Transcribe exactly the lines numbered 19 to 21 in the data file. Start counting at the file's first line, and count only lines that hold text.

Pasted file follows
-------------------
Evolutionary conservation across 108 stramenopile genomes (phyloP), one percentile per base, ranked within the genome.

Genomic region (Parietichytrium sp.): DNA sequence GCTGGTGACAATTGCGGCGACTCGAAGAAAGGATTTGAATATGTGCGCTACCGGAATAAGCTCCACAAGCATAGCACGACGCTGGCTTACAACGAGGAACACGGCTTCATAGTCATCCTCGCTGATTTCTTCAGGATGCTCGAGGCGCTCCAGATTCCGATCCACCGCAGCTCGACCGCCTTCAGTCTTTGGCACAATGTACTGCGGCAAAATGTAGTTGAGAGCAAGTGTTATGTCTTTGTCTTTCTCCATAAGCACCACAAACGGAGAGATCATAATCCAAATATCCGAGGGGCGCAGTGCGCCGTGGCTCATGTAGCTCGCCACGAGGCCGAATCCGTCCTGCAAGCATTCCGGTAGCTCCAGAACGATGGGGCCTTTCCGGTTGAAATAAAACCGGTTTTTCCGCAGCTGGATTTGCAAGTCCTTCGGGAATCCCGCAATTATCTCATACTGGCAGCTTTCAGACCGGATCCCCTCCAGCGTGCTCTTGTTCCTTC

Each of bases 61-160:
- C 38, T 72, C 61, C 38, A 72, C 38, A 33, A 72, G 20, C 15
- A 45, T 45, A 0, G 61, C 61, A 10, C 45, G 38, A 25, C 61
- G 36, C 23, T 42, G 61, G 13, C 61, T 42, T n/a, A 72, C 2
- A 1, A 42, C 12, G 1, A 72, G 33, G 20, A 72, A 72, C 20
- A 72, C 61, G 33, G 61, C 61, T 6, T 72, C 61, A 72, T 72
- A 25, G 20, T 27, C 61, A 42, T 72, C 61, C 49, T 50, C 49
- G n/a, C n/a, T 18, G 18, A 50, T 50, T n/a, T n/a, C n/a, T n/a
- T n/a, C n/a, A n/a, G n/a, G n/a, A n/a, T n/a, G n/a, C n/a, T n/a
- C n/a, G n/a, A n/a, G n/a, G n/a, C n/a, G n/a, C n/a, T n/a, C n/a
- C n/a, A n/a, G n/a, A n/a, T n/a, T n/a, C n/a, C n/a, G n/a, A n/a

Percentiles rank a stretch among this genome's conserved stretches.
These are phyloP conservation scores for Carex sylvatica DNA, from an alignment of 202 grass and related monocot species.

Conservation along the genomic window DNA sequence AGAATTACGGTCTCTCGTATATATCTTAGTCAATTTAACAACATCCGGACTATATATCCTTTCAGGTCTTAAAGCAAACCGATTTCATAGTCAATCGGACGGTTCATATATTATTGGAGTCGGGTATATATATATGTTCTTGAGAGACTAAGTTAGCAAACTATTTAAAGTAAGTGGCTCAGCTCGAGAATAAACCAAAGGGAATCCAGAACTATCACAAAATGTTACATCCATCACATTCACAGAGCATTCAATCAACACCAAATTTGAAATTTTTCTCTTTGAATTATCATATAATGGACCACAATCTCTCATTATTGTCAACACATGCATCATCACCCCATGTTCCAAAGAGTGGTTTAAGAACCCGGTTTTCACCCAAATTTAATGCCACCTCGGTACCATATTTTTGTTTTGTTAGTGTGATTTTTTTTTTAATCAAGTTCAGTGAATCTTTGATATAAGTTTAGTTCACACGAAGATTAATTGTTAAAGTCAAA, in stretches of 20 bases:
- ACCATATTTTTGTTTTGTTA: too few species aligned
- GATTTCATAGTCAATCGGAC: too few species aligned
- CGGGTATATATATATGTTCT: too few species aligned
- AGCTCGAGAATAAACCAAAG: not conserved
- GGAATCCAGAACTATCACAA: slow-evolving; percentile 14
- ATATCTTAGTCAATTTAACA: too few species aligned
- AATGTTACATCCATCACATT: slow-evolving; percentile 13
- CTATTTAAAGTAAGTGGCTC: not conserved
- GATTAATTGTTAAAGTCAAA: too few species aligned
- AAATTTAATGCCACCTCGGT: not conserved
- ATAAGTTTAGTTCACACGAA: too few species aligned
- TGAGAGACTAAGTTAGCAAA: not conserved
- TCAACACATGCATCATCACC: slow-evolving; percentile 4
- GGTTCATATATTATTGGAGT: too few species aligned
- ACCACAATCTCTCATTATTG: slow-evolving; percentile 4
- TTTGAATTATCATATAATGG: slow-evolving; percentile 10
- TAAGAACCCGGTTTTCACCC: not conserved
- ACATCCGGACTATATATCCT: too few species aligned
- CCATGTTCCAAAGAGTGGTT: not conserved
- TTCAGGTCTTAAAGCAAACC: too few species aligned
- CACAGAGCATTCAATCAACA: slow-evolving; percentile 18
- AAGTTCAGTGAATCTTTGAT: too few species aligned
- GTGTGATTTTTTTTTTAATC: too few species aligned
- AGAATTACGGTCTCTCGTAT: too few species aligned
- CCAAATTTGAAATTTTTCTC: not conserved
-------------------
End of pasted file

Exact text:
- CGGGTATATATATATGTTCT: too few species aligned
- AGCTCGAGAATAAACCAAAG: not conserved
- GGAATCCAGAACTATCACAA: slow-evolving; percentile 14